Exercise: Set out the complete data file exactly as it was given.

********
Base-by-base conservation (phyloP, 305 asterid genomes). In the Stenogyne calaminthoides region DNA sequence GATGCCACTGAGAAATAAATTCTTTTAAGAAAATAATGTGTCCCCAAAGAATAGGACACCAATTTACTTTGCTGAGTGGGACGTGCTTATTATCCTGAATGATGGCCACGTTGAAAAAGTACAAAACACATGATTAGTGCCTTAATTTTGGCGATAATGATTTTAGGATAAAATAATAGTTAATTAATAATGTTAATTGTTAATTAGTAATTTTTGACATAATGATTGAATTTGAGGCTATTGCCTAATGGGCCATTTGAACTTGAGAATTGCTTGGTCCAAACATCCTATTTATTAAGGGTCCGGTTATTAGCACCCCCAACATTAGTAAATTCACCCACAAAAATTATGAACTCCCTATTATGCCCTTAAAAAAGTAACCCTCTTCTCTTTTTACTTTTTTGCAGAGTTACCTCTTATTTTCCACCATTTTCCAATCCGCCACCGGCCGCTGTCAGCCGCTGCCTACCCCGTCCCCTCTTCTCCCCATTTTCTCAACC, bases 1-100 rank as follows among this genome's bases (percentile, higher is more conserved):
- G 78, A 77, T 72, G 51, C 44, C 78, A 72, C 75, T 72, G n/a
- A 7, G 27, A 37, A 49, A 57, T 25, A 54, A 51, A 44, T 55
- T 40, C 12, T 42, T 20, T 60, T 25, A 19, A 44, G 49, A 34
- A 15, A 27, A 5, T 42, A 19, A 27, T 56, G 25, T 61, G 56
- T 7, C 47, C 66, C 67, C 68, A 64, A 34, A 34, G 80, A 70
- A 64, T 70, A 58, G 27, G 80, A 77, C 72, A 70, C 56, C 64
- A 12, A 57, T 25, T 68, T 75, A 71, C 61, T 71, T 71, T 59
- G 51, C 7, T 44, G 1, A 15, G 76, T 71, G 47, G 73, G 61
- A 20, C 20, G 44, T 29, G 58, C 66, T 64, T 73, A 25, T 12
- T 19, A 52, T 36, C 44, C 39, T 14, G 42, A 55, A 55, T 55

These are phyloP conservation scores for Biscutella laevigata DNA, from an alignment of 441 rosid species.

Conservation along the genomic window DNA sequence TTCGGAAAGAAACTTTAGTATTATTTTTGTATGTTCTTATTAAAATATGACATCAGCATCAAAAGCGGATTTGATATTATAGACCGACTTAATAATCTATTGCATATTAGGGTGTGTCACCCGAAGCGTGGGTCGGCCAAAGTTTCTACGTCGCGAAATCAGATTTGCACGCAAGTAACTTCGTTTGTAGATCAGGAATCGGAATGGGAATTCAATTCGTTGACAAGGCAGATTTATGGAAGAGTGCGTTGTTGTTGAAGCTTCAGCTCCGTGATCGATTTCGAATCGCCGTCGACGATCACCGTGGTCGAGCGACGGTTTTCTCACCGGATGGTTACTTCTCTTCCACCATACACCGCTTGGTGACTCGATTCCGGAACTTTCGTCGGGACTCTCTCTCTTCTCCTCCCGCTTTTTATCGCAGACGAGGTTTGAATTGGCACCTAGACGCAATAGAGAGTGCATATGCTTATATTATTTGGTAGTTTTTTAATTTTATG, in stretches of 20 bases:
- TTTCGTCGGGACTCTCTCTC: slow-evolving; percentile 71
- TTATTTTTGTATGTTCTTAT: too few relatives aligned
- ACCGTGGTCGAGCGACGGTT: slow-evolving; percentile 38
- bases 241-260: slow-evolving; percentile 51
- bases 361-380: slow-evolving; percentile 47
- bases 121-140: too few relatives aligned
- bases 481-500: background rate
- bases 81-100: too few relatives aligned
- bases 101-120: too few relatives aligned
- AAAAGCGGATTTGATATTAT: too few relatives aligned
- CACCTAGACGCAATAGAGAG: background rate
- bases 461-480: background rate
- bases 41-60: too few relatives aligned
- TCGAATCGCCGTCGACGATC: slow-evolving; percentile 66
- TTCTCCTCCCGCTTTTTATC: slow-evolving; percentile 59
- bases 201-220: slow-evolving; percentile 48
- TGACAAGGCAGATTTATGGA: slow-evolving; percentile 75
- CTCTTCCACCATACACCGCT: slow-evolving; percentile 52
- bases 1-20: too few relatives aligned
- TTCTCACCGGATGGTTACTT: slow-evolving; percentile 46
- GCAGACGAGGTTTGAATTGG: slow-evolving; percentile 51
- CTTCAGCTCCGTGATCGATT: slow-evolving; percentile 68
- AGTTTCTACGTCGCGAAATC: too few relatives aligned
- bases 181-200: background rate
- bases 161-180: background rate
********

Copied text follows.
Base-by-base conservation (phyloP, 305 asterid genomes). In the Stenogyne calaminthoides region DNA sequence GATGCCACTGAGAAATAAATTCTTTTAAGAAAATAATGTGTCCCCAAAGAATAGGACACCAATTTACTTTGCTGAGTGGGACGTGCTTATTATCCTGAATGATGGCCACGTTGAAAAAGTACAAAACACATGATTAGTGCCTTAATTTTGGCGATAATGATTTTAGGATAAAATAATAGTTAATTAATAATGTTAATTGTTAATTAGTAATTTTTGACATAATGATTGAATTTGAGGCTATTGCCTAATGGGCCATTTGAACTTGAGAATTGCTTGGTCCAAACATCCTATTTATTAAGGGTCCGGTTATTAGCACCCCCAACATTAGTAAATTCACCCACAAAAATTATGAACTCCCTATTATGCCCTTAAAAAAGTAACCCTCTTCTCTTTTTACTTTTTTGCAGAGTTACCTCTTATTTTCCACCATTTTCCAATCCGCCACCGGCCGCTGTCAGCCGCTGCCTACCCCGTCCCCTCTTCTCCCCATTTTCTCAACC, bases 1-100 rank as follows among this genome's bases (percentile, higher is more conserved):
- G 78, A 77, T 72, G 51, C 44, C 78, A 72, C 75, T 72, G n/a
- A 7, G 27, A 37, A 49, A 57, T 25, A 54, A 51, A 44, T 55
- T 40, C 12, T 42, T 20, T 60, T 25, A 19, A 44, G 49, A 34
- A 15, A 27, A 5, T 42, A 19, A 27, T 56, G 25, T 61, G 56
- T 7, C 47, C 66, C 67, C 68, A 64, A 34, A 34, G 80, A 70
- A 64, T 70, A 58, G 27, G 80, A 77, C 72, A 70, C 56, C 64
- A 12, A 57, T 25, T 68, T 75, A 71, C 61, T 71, T 71, T 59
- G 51, C 7, T 44, G 1, A 15, G 76, T 71, G 47, G 73, G 61
- A 20, C 20, G 44, T 29, G 58, C 66, T 64, T 73, A 25, T 12
- T 19, A 52, T 36, C 44, C 39, T 14, G 42, A 55, A 55, T 55

These are phyloP conservation scores for Biscutella laevigata DNA, from an alignment of 441 rosid species.

Conservation along the genomic window DNA sequence TTCGGAAAGAAACTTTAGTATTATTTTTGTATGTTCTTATTAAAATATGACATCAGCATCAAAAGCGGATTTGATATTATAGACCGACTTAATAATCTATTGCATATTAGGGTGTGTCACCCGAAGCGTGGGTCGGCCAAAGTTTCTACGTCGCGAAATCAGATTTGCACGCAAGTAACTTCGTTTGTAGATCAGGAATCGGAATGGGAATTCAATTCGTTGACAAGGCAGATTTATGGAAGAGTGCGTTGTTGTTGAAGCTTCAGCTCCGTGATCGATTTCGAATCGCCGTCGACGATCACCGTGGTCGAGCGACGGTTTTCTCACCGGATGGTTACTTCTCTTCCACCATACACCGCTTGGTGACTCGATTCCGGAACTTTCGTCGGGACTCTCTCTCTTCTCCTCCCGCTTTTTATCGCAGACGAGGTTTGAATTGGCACCTAGACGCAATAGAGAGTGCATATGCTTATATTATTTGGTAGTTTTTTAATTTTATG, in stretches of 20 bases:
- TTTCGTCGGGACTCTCTCTC: slow-evolving; percentile 71
- TTATTTTTGTATGTTCTTAT: too few relatives aligned
- ACCGTGGTCGAGCGACGGTT: slow-evolving; percentile 38
- bases 241-260: slow-evolving; percentile 51
- bases 361-380: slow-evolving; percentile 47
- bases 121-140: too few relatives aligned
- bases 481-500: background rate
- bases 81-100: too few relatives aligned
- bases 101-120: too few relatives aligned
- AAAAGCGGATTTGATATTAT: too few relatives aligned
- CACCTAGACGCAATAGAGAG: background rate
- bases 461-480: background rate
- bases 41-60: too few relatives aligned
- TCGAATCGCCGTCGACGATC: slow-evolving; percentile 66
- TTCTCCTCCCGCTTTTTATC: slow-evolving; percentile 59
- bases 201-220: slow-evolving; percentile 48
- TGACAAGGCAGATTTATGGA: slow-evolving; percentile 75
- CTCTTCCACCATACACCGCT: slow-evolving; percentile 52
- bases 1-20: too few relatives aligned
- TTCTCACCGGATGGTTACTT: slow-evolving; percentile 46
- GCAGACGAGGTTTGAATTGG: slow-evolving; percentile 51
- CTTCAGCTCCGTGATCGATT: slow-evolving; percentile 68
- AGTTTCTACGTCGCGAAATC: too few relatives aligned
- bases 181-200: background rate
- bases 161-180: background rate